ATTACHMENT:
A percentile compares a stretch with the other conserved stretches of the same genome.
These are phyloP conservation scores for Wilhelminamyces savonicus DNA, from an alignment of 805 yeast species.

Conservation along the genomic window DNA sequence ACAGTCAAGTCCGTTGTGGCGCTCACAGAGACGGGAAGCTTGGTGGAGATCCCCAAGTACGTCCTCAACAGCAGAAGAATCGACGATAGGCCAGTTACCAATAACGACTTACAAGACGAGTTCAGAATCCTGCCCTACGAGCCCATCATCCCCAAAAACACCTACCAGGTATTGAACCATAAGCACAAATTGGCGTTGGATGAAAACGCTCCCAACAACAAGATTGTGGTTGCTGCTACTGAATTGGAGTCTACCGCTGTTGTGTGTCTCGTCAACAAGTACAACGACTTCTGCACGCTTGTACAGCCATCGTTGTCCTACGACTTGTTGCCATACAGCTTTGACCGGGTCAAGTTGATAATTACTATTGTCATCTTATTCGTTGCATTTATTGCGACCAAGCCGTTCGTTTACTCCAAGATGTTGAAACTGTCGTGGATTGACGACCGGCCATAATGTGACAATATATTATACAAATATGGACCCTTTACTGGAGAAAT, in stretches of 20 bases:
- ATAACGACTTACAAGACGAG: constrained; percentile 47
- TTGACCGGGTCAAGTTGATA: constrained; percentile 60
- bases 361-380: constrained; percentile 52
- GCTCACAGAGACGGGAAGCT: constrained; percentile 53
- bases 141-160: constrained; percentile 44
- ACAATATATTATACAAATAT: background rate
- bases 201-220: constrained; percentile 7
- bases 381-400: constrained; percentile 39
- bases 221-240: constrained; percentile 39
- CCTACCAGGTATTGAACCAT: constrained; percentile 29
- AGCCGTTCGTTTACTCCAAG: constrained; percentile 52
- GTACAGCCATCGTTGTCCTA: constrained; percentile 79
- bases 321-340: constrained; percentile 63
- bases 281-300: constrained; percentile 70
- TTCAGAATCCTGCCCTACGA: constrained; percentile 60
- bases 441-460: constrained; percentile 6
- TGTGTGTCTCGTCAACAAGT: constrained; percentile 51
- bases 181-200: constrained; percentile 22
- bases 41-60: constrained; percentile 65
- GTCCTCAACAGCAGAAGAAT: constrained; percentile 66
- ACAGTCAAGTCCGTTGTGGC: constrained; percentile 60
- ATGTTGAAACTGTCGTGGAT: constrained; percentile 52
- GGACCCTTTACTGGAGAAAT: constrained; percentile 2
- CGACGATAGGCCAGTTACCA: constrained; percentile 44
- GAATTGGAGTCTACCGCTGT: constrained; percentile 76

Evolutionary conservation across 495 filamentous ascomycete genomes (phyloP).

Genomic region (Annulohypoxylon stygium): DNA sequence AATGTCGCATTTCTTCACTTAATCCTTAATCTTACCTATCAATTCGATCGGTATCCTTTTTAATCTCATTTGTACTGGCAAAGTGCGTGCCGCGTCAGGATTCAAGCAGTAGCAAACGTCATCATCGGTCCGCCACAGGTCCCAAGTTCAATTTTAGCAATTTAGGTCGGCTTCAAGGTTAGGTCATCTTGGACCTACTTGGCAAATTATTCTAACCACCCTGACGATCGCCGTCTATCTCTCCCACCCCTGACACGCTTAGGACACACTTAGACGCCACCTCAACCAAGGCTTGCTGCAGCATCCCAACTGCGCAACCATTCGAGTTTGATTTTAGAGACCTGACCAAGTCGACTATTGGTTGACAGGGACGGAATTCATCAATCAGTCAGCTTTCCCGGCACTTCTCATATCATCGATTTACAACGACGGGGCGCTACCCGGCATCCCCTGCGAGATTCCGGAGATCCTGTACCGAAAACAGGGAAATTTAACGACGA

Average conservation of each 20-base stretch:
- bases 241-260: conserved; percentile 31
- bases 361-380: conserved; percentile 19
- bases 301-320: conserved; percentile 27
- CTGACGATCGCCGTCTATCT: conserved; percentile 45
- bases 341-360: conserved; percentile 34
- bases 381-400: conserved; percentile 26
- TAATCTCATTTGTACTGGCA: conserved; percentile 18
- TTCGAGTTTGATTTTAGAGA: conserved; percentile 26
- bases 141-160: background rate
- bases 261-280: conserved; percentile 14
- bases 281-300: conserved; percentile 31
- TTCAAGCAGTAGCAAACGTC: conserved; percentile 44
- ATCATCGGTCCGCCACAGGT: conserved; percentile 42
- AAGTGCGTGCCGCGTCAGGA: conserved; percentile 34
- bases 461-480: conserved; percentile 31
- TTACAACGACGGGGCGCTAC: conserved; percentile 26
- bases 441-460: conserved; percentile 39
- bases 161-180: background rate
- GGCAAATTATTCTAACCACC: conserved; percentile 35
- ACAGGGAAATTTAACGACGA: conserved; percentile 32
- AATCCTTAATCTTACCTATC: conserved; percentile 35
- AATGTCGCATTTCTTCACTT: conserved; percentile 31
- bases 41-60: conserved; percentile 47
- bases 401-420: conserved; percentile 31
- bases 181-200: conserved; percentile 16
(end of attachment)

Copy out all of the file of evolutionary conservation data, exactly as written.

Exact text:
A percentile compares a stretch with the other conserved stretches of the same genome.
These are phyloP conservation scores for Wilhelminamyces savonicus DNA, from an alignment of 805 yeast species.

Conservation along the genomic window DNA sequence ACAGTCAAGTCCGTTGTGGCGCTCACAGAGACGGGAAGCTTGGTGGAGATCCCCAAGTACGTCCTCAACAGCAGAAGAATCGACGATAGGCCAGTTACCAATAACGACTTACAAGACGAGTTCAGAATCCTGCCCTACGAGCCCATCATCCCCAAAAACACCTACCAGGTATTGAACCATAAGCACAAATTGGCGTTGGATGAAAACGCTCCCAACAACAAGATTGTGGTTGCTGCTACTGAATTGGAGTCTACCGCTGTTGTGTGTCTCGTCAACAAGTACAACGACTTCTGCACGCTTGTACAGCCATCGTTGTCCTACGACTTGTTGCCATACAGCTTTGACCGGGTCAAGTTGATAATTACTATTGTCATCTTATTCGTTGCATTTATTGCGACCAAGCCGTTCGTTTACTCCAAGATGTTGAAACTGTCGTGGATTGACGACCGGCCATAATGTGACAATATATTATACAAATATGGACCCTTTACTGGAGAAAT, in stretches of 20 bases:
- ATAACGACTTACAAGACGAG: constrained; percentile 47
- TTGACCGGGTCAAGTTGATA: constrained; percentile 60
- bases 361-380: constrained; percentile 52
- GCTCACAGAGACGGGAAGCT: constrained; percentile 53
- bases 141-160: constrained; percentile 44
- ACAATATATTATACAAATAT: background rate
- bases 201-220: constrained; percentile 7
- bases 381-400: constrained; percentile 39
- bases 221-240: constrained; percentile 39
- CCTACCAGGTATTGAACCAT: constrained; percentile 29
- AGCCGTTCGTTTACTCCAAG: constrained; percentile 52
- GTACAGCCATCGTTGTCCTA: constrained; percentile 79
- bases 321-340: constrained; percentile 63
- bases 281-300: constrained; percentile 70
- TTCAGAATCCTGCCCTACGA: constrained; percentile 60
- bases 441-460: constrained; percentile 6
- TGTGTGTCTCGTCAACAAGT: constrained; percentile 51
- bases 181-200: constrained; percentile 22
- bases 41-60: constrained; percentile 65
- GTCCTCAACAGCAGAAGAAT: constrained; percentile 66
- ACAGTCAAGTCCGTTGTGGC: constrained; percentile 60
- ATGTTGAAACTGTCGTGGAT: constrained; percentile 52
- GGACCCTTTACTGGAGAAAT: constrained; percentile 2
- CGACGATAGGCCAGTTACCA: constrained; percentile 44
- GAATTGGAGTCTACCGCTGT: constrained; percentile 76

Evolutionary conservation across 495 filamentous ascomycete genomes (phyloP).

Genomic region (Annulohypoxylon stygium): DNA sequence AATGTCGCATTTCTTCACTTAATCCTTAATCTTACCTATCAATTCGATCGGTATCCTTTTTAATCTCATTTGTACTGGCAAAGTGCGTGCCGCGTCAGGATTCAAGCAGTAGCAAACGTCATCATCGGTCCGCCACAGGTCCCAAGTTCAATTTTAGCAATTTAGGTCGGCTTCAAGGTTAGGTCATCTTGGACCTACTTGGCAAATTATTCTAACCACCCTGACGATCGCCGTCTATCTCTCCCACCCCTGACACGCTTAGGACACACTTAGACGCCACCTCAACCAAGGCTTGCTGCAGCATCCCAACTGCGCAACCATTCGAGTTTGATTTTAGAGACCTGACCAAGTCGACTATTGGTTGACAGGGACGGAATTCATCAATCAGTCAGCTTTCCCGGCACTTCTCATATCATCGATTTACAACGACGGGGCGCTACCCGGCATCCCCTGCGAGATTCCGGAGATCCTGTACCGAAAACAGGGAAATTTAACGACGA

Average conservation of each 20-base stretch:
- bases 241-260: conserved; percentile 31
- bases 361-380: conserved; percentile 19
- bases 301-320: conserved; percentile 27
- CTGACGATCGCCGTCTATCT: conserved; percentile 45
- bases 341-360: conserved; percentile 34
- bases 381-400: conserved; percentile 26
- TAATCTCATTTGTACTGGCA: conserved; percentile 18
- TTCGAGTTTGATTTTAGAGA: conserved; percentile 26
- bases 141-160: background rate
- bases 261-280: conserved; percentile 14
- bases 281-300: conserved; percentile 31
- TTCAAGCAGTAGCAAACGTC: conserved; percentile 44
- ATCATCGGTCCGCCACAGGT: conserved; percentile 42
- AAGTGCGTGCCGCGTCAGGA: conserved; percentile 34
- bases 461-480: conserved; percentile 31
- TTACAACGACGGGGCGCTAC: conserved; percentile 26
- bases 441-460: conserved; percentile 39
- bases 161-180: background rate
- GGCAAATTATTCTAACCACC: conserved; percentile 35
- ACAGGGAAATTTAACGACGA: conserved; percentile 32
- AATCCTTAATCTTACCTATC: conserved; percentile 35
- AATGTCGCATTTCTTCACTT: conserved; percentile 31
- bases 41-60: conserved; percentile 47
- bases 401-420: conserved; percentile 31
- bases 181-200: conserved; percentile 16